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Tampa Bay mother and her transgender daughter leaving Florida due to new rules

"It really hurts my heart because I know this is going to do nothing but cause harm," Heather St. Amand said.

TAMPA, Fla. — A new rule barring gender affirming care for minors has taken effect in Florida.

Transgender children may not seek treatments including receiving hormone or puberty blockers under a decision made by Florida health leaders last fall.

Heather St. Amand has lived in the Tampa Bay area almost her whole life, but now, she feels leaving the state is the best decision for her family. 

"For my daughter, if she hadn't received gender affirming care when she did, I don't know that she would still be here," St. Amand said.

St. Amand said the treatments saved her daughter's life after struggles with her mental well-being.

However, she no longer feels Florida is safe for her daughter under new restrictions prohibiting gender-affirming care and other proposed bills impacting transgender people.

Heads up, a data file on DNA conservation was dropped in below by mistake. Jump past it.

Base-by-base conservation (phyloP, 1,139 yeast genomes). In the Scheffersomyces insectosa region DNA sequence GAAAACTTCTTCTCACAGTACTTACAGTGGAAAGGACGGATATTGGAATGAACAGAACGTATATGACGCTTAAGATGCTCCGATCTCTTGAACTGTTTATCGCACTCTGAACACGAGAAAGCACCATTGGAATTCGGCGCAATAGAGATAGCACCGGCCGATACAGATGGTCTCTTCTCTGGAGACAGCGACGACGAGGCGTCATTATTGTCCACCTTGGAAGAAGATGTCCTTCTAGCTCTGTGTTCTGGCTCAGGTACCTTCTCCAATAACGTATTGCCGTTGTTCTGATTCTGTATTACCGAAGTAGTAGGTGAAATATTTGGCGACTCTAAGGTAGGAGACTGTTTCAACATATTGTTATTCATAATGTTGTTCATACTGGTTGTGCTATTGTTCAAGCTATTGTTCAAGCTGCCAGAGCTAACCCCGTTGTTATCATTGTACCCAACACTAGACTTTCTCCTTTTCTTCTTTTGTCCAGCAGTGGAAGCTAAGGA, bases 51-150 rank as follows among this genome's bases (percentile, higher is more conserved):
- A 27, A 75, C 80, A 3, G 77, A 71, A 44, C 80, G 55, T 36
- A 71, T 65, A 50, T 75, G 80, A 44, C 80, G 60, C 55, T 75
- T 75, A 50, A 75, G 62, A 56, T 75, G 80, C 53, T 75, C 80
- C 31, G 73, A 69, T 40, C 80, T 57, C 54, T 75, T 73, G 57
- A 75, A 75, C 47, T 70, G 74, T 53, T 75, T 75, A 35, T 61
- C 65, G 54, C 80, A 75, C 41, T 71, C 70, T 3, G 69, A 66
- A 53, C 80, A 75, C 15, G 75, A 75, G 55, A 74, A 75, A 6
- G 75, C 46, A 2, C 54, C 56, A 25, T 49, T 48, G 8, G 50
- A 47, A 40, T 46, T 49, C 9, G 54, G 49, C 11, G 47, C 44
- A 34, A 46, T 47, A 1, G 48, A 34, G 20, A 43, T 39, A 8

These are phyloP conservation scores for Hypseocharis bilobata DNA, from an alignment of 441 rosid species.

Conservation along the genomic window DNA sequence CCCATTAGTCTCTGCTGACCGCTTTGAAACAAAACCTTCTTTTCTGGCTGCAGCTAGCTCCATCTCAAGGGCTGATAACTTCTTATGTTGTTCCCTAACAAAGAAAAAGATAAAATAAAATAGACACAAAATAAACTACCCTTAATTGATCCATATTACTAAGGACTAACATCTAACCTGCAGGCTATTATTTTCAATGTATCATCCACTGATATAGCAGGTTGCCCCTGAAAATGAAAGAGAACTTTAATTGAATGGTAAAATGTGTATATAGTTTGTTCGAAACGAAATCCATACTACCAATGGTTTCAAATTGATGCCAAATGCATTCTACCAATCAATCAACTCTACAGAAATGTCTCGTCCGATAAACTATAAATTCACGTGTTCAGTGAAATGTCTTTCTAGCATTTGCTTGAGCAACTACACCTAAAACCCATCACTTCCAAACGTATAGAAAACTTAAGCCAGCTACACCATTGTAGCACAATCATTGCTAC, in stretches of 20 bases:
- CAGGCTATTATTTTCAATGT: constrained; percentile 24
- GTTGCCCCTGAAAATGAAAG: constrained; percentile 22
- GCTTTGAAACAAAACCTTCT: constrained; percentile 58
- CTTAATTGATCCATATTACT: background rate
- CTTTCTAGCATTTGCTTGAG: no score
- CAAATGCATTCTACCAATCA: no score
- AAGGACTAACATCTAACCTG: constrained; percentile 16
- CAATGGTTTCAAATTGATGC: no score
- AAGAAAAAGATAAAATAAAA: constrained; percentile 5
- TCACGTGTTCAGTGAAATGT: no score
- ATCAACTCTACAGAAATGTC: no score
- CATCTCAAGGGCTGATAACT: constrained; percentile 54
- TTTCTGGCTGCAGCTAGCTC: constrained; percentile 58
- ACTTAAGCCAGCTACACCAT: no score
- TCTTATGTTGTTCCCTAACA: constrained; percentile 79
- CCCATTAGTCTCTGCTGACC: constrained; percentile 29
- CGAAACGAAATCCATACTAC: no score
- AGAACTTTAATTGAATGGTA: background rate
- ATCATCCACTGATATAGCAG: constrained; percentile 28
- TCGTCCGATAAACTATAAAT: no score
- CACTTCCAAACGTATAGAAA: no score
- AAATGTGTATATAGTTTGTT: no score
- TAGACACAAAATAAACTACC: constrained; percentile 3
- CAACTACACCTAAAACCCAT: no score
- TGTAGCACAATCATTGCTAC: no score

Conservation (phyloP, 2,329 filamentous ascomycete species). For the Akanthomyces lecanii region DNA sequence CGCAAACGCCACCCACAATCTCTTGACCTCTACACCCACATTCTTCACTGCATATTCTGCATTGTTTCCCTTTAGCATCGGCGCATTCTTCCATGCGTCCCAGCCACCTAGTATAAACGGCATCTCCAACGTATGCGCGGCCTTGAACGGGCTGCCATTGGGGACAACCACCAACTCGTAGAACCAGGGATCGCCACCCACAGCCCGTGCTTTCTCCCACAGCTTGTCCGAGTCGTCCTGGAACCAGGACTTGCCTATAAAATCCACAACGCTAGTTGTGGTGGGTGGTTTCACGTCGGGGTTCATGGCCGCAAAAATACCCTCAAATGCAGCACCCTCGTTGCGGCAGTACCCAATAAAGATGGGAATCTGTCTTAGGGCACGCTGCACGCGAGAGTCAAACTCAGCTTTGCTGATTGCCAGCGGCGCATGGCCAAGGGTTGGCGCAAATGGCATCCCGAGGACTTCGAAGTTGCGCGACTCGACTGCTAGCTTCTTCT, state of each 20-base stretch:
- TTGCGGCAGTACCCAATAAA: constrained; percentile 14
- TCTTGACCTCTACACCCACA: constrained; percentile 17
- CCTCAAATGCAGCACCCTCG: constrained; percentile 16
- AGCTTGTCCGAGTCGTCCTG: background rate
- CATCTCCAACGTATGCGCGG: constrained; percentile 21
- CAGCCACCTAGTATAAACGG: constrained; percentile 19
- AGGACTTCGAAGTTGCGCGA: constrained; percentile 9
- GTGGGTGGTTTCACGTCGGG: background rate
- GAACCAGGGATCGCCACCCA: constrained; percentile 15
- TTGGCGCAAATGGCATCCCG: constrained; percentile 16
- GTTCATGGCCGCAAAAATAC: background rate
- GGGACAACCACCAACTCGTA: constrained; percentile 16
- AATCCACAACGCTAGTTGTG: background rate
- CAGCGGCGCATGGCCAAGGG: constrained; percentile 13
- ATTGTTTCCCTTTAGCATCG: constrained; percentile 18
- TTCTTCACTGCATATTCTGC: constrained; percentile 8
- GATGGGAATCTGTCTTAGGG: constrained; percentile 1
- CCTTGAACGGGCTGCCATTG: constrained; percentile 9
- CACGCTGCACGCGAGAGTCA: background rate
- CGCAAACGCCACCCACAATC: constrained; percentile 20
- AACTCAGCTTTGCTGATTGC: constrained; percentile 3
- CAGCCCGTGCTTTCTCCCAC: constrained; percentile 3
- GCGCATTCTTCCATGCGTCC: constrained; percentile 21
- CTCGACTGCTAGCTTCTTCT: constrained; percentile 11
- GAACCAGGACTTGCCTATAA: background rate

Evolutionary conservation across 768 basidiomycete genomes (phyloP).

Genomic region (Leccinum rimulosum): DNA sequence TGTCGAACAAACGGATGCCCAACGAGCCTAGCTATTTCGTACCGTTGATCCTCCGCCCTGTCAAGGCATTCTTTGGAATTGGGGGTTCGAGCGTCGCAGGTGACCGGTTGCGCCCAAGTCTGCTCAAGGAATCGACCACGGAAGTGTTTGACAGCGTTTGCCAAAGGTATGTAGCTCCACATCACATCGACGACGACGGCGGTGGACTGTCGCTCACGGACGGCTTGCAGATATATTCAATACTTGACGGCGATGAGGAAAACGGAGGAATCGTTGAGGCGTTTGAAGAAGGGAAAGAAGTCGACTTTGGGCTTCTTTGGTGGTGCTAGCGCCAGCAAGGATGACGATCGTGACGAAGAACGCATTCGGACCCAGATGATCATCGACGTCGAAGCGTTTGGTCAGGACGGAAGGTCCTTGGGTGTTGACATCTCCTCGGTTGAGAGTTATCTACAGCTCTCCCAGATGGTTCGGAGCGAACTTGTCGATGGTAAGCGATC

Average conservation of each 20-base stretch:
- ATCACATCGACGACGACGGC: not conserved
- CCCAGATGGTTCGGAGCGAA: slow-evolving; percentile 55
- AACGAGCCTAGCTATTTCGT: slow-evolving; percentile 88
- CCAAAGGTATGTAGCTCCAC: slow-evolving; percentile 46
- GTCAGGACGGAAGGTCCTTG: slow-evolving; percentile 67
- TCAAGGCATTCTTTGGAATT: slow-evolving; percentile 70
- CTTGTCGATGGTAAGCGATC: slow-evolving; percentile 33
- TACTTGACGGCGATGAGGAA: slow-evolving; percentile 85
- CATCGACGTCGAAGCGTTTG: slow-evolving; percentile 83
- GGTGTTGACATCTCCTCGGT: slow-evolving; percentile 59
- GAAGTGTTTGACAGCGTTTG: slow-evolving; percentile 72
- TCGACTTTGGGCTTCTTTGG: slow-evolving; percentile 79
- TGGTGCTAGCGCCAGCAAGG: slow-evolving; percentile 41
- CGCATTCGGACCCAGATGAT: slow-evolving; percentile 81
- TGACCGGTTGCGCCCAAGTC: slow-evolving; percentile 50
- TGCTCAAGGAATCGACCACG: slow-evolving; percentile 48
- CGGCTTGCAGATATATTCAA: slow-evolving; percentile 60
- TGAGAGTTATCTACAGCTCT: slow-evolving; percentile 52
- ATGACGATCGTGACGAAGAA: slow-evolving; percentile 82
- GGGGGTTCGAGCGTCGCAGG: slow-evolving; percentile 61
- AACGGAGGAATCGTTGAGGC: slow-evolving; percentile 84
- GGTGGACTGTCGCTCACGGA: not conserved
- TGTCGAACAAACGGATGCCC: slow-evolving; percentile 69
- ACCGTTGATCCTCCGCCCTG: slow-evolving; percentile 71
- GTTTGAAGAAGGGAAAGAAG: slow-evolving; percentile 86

Medical providers breaking the new rule taken into effect may lose their licenses. However, a new bill would also charge them with a third-degree felony if passed.

Minors already being treated for gender dysphoria will be grandfathered in and may still receive care. 

The DeSantis administration and supporters of the changes argue this is about protecting children. The Florida boards of medicine who approved the new rule said there isn't enough research.

"These people want to make you believe that kids should have sex organs removed and receive completely experimental therapies that are very risky," Ladapo said.

However, their recent actions go against federal guidance.

In addition, the American Academy of Children and Adolescent Psychiatry (AACAP), American Academy of Pediatrics and the Cleveland Clinic generally agree on the effectiveness of gender-affirming care.

"It's life saving for so many people. So it really hurts my heart because I know this is going to do nothing but cause harm," St. Armand said of recent actions taken by the state.  

Several other bills would change the way pronouns are used in schools to employer coverage of gender-affirming care for adults. 

Courts may also take away custody from parents in order to prevent a child from receiving gender-affirming care out of state under a proposed bill.

The Associated Press contributed to this report.

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